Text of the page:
After a confession was obtained, he was then given a hearing. In the murder trial the issue as to whether the alleged confession was voluntary or not was left to the jury. This is clearly shown in Judge Harvey's opinion. The procedure followed by the trial judge was the regular procedure practiced throughout Pennsylvania at the time that petitioner was tried and for some years thereafter. However, it now appears that the Supreme Court opinion, Jackson v. Denno, 378 U.S. 368, 84 S. Ct. 1774, 12 L. Ed. 2d 908 (1964), has moved the Supreme Court of Pennsylvania to direct a change in the practice as to the admission of confessions in Pennsylvania criminal trials. See Com. ex rel. Isenberg v. Maroney, 416 Pa. 430, 206 A.2d 379 (1965), an opinion by Mr. Justice Roberts filed January 22, 1965. In the decision mentioned the Supreme Court of Pennsylvania sent the case back to the County Court with directions to hold a hearing and to determine in a manner consistent with the requirements of due process, whether the confession of the appellant-petitioner was freely and voluntarily given. In a footnote in that case a statement is made that the Criminal Procedural Rules Committee of Pennsylvania is currently in the process of preparing rules which will conform state practice to the Jackson v. Denno requirements. See also the recent decision of the Pennsylvania Supreme Court, Commonwealth v. Patrick, 416 Pa. 437, 206 A.2d 295, (1965).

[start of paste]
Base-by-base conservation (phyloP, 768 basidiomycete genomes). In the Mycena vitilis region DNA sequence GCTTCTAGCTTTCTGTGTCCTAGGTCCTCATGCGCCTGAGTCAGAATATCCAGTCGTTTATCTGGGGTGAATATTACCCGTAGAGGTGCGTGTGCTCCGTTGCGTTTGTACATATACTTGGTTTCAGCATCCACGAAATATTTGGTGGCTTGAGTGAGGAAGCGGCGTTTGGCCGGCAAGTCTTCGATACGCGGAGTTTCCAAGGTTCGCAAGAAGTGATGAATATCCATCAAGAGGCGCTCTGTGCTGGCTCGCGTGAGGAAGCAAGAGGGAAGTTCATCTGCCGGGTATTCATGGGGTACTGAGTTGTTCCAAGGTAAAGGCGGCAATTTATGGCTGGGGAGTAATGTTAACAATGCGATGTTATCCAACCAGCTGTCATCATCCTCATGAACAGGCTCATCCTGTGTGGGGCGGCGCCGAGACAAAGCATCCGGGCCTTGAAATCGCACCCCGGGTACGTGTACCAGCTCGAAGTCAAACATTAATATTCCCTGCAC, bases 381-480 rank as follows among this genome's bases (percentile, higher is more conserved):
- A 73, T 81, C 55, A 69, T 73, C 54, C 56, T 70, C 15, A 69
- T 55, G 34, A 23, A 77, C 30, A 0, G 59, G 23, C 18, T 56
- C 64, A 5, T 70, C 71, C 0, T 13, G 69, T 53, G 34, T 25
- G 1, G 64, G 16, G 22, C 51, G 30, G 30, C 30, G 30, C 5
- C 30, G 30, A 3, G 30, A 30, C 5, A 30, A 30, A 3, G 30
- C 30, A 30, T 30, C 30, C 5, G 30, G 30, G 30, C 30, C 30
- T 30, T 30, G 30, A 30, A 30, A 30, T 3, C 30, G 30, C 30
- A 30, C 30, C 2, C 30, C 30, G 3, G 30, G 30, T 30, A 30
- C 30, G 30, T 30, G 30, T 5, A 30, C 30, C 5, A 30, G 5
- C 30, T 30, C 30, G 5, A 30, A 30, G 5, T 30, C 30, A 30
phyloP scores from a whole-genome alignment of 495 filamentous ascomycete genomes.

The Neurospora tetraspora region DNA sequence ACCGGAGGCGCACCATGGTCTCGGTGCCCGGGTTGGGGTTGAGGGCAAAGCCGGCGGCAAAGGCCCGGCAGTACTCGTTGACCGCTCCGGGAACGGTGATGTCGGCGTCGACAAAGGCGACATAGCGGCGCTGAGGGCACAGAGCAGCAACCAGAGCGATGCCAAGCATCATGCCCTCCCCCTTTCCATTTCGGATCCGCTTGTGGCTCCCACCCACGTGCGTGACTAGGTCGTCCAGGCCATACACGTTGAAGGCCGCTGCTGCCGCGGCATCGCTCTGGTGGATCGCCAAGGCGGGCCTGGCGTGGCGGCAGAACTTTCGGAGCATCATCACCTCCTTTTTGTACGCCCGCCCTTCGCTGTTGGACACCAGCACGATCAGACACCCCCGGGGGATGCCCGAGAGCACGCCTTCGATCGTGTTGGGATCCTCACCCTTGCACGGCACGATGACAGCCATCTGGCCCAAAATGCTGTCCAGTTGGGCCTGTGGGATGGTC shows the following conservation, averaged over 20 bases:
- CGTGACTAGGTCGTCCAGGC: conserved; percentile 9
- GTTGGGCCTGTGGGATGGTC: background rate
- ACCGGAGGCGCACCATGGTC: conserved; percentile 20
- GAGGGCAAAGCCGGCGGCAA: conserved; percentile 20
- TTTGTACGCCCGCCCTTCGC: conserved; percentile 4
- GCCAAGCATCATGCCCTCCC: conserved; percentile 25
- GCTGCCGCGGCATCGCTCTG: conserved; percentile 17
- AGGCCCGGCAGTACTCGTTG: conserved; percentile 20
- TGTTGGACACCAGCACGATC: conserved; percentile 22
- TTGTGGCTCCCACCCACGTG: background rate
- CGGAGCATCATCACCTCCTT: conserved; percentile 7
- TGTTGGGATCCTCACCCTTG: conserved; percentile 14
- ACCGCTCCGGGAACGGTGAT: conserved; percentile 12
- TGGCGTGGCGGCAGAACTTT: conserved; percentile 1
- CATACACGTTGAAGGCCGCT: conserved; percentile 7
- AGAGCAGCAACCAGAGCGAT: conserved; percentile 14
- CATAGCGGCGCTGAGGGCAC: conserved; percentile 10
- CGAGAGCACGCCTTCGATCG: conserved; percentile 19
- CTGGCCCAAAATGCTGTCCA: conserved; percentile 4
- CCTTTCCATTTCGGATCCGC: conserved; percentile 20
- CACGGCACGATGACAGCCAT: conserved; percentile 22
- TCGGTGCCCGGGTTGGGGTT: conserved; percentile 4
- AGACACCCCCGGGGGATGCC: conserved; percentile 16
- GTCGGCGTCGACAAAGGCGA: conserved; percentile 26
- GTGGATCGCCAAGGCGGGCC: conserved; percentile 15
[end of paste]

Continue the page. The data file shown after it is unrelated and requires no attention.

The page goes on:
On the issue presented an evidentiary hearing has been held as suggested in Townsend v. Sain, 372 U.S. 293, 83 S. Ct. 745, 9 L. Ed. 2d 770 (1963). One reason for that hearing was that this Court desired to determine what findings could be made relative to the securing of the confession by the state police from Butler at the time he was in their custody from August 2, 1956, until the confession was signed. He testified with respect to that period of time at the hearing before me. However, his testimony is unsatisfactory on the present issue with the result that this Court is not prepared to hold based on the hearing evidence that the confession was involuntary by reason of the circumstances which existed at the time it was secured by the state officers. In Escobedo v. Illinois, 378 U.S. 478, 84 S. Ct. 1758, 12 L. Ed. 2d 977 (1964), the Court held that the confession was not voluntary by reason of the circumstances which prevailed at the time it was secured. In the instant case as indicated I have but petitioner's testimony, and he does not remember whether he asked for counsel during the time he was incarcerated or whether his counsel objected to the introduction of the confession at the trial. On the record before me, I must conclude that the case should go back to the state authorities for an independent determination of the voluntariness of Butler's confession introduced at his trial. This follows the practice laid out in Jackson v. Denno. If after an independent hearing the confession is found to be voluntary, then butler has had his trial and should remain in prison. Likewise Pennsylvania is free to give Butler a new trial if it so chooses, and at this time for me to impose the requirement of a new trial before the outcome of a hearing on the voluntariness of the confession '* * * would not comport with the interests of sound * * * relationship between federal and state courts.' Jackson v. Denno. I assume that the Pennsylvania Courts will now follow the decision of the Supreme Court on the matter as indicated in the Isenberg case. This is the practice indicated by Chief Judge Biggs of the Court of Appeals of this circuit in an opinion handed down March 8, 1965, United States ex rel. Dalton v. Myers, 3 Cir., 342 F.2d 202.